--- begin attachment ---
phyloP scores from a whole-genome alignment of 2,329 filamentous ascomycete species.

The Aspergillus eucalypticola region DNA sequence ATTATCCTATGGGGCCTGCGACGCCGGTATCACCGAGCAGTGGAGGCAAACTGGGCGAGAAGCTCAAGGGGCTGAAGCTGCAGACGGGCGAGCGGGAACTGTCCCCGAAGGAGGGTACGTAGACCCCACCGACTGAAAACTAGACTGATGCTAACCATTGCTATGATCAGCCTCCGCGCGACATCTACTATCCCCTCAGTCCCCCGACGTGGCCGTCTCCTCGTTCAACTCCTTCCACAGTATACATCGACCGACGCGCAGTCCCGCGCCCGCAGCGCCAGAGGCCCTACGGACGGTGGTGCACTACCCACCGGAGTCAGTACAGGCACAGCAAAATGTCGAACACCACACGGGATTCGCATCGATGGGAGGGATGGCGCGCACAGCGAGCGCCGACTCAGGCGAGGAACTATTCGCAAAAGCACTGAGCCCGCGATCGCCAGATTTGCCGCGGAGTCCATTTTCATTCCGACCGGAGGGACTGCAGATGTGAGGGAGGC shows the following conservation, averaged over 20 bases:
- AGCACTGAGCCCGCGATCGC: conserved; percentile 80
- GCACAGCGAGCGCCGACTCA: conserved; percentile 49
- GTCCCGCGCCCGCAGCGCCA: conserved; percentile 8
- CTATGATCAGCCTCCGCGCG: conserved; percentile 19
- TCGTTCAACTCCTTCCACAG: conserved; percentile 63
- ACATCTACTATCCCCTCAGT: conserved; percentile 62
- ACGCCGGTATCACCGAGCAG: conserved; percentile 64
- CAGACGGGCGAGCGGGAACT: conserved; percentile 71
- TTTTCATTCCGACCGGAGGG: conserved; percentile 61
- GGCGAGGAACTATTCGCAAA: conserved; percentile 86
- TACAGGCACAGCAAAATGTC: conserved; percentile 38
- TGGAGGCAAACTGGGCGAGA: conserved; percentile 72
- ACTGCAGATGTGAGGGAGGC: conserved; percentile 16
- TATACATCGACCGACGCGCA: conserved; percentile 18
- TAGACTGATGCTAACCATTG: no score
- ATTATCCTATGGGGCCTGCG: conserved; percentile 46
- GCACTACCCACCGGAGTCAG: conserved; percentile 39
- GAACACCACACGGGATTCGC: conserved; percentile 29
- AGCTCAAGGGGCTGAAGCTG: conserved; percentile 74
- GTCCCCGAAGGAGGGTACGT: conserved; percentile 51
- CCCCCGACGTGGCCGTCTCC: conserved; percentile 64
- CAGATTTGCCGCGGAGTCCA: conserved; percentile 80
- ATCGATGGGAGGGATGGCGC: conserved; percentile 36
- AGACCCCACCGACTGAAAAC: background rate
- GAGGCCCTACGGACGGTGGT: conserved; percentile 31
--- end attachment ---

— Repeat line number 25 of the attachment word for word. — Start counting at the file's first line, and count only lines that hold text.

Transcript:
- ATCGATGGGAGGGATGGCGC: conserved; percentile 36